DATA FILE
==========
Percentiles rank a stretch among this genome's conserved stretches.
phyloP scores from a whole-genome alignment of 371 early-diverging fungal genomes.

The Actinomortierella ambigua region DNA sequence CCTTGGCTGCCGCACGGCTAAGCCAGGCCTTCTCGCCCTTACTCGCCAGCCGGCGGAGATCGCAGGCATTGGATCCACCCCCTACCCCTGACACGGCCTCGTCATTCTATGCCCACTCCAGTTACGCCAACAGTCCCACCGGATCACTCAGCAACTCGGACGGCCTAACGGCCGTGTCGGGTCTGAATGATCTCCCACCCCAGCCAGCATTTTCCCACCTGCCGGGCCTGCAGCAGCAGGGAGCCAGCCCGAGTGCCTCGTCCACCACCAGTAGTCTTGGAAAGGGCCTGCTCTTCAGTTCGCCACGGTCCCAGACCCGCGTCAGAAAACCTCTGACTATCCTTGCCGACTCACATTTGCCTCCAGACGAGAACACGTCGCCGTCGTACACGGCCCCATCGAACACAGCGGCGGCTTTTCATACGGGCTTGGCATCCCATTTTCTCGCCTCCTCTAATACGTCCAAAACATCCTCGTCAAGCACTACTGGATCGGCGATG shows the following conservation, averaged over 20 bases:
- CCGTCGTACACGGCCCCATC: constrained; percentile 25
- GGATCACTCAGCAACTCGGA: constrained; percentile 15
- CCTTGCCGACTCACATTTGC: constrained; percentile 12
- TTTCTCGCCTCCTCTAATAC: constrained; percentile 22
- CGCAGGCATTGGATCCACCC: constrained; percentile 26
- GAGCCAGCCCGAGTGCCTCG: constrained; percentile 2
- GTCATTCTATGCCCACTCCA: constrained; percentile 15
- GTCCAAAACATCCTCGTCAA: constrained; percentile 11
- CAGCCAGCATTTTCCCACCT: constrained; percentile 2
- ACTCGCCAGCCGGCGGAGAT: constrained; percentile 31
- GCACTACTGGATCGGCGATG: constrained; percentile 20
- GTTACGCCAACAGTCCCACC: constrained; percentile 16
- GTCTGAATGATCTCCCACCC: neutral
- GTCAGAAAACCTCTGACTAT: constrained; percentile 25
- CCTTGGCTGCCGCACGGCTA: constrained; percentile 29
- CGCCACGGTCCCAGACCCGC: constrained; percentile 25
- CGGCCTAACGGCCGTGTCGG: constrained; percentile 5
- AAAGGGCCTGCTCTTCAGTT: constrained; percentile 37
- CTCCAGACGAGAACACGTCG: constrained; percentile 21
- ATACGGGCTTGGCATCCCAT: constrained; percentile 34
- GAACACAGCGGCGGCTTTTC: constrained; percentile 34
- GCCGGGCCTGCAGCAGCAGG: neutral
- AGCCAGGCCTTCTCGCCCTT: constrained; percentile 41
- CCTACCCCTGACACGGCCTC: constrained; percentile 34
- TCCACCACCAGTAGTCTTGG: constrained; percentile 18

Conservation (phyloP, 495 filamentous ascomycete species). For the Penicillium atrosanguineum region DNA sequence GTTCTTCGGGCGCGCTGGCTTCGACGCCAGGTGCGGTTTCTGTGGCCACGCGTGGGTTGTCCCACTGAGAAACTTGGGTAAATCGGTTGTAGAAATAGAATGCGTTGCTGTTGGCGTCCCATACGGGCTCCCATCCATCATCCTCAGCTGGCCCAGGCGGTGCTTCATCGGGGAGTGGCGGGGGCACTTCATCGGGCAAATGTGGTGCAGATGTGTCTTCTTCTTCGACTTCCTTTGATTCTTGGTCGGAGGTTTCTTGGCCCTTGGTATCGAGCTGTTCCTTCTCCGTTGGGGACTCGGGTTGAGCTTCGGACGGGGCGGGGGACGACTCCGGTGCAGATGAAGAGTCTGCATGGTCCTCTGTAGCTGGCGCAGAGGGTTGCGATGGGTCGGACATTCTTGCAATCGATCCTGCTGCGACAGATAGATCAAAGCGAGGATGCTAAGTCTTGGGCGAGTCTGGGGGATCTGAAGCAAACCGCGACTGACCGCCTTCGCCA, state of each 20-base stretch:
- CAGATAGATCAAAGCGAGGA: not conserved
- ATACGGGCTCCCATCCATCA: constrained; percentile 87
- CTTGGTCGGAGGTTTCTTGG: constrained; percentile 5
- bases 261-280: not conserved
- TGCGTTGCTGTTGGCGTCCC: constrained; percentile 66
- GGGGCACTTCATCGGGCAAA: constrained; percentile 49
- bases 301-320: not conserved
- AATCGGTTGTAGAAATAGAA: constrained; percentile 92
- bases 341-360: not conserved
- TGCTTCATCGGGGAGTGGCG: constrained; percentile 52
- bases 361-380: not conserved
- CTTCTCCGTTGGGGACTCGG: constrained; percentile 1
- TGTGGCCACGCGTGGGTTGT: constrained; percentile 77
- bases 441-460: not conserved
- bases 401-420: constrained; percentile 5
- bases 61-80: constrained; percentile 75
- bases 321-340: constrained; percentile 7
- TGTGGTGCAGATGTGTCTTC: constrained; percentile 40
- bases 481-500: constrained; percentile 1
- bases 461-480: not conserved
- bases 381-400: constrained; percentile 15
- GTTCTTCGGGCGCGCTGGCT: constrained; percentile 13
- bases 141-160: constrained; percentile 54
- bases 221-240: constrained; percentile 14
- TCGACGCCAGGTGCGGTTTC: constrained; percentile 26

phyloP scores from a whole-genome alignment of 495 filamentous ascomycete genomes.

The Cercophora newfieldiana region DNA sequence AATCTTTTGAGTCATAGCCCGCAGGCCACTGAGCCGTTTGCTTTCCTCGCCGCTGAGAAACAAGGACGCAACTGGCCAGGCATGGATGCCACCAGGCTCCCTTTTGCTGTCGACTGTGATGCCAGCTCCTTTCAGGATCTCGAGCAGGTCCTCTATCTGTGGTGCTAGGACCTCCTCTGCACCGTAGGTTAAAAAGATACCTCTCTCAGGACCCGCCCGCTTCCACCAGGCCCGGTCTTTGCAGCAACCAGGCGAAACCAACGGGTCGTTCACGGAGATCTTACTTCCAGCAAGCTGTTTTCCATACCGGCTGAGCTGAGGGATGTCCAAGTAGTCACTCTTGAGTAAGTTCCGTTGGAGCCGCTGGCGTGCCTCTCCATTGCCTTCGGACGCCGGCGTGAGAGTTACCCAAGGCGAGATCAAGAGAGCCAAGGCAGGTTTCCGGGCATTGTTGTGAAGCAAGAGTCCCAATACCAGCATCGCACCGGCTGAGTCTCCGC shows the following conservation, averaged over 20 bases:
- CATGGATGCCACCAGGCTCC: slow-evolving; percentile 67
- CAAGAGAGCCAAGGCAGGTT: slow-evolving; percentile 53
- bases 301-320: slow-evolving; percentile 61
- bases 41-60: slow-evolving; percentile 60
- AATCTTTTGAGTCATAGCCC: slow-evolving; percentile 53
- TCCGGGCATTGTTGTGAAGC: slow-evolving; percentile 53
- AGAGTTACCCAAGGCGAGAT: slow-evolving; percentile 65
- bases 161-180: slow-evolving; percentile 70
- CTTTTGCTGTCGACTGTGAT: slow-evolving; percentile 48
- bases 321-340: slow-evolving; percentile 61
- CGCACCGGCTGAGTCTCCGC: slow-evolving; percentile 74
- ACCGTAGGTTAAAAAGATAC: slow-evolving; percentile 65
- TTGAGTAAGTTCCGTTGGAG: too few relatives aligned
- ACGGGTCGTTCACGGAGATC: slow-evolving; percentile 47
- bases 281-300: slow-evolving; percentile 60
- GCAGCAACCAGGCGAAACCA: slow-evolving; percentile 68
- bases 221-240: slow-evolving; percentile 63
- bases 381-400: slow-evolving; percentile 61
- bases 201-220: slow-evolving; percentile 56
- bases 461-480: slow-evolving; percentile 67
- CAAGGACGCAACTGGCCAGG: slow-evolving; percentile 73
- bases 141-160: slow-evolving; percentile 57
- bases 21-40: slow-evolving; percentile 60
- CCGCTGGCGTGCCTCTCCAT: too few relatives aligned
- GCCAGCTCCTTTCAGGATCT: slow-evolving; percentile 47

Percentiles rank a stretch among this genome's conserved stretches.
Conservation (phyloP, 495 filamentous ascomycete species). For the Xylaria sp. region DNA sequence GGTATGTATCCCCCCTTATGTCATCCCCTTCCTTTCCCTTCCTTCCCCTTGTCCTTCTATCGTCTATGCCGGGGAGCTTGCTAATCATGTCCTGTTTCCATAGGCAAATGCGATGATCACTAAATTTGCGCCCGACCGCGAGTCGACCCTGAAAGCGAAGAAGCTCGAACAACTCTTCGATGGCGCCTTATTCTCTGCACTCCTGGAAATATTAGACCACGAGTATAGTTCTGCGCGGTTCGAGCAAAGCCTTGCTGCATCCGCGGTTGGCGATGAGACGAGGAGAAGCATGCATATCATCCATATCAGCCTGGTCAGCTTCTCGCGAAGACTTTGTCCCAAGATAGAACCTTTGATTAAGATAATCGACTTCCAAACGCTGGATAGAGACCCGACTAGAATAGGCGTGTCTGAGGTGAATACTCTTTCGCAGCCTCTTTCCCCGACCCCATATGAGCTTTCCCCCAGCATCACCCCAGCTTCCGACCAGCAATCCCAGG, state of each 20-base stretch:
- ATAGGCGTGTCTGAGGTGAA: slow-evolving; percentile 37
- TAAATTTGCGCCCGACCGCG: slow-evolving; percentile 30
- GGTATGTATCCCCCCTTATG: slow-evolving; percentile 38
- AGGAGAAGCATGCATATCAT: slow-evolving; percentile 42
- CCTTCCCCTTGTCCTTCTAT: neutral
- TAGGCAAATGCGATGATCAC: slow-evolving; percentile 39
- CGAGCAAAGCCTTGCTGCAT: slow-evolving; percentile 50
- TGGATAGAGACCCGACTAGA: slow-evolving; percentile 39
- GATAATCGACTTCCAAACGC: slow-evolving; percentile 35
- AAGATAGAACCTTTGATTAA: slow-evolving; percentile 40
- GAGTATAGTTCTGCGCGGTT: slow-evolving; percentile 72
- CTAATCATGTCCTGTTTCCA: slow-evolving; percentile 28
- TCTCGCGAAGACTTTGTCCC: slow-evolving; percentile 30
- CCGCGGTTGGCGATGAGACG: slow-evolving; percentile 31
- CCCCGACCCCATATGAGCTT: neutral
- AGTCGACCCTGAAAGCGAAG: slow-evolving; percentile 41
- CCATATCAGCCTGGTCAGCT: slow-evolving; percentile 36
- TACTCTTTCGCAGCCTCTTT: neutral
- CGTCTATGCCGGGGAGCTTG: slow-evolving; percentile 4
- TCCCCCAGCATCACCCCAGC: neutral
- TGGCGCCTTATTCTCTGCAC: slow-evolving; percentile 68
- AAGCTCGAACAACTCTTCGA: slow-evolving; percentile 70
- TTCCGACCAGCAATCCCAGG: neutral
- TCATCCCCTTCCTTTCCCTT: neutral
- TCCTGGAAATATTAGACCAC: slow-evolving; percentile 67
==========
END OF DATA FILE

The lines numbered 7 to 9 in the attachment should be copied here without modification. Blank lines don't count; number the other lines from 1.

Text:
- TTTCTCGCCTCCTCTAATAC: constrained; percentile 22
- CGCAGGCATTGGATCCACCC: constrained; percentile 26
- GAGCCAGCCCGAGTGCCTCG: constrained; percentile 2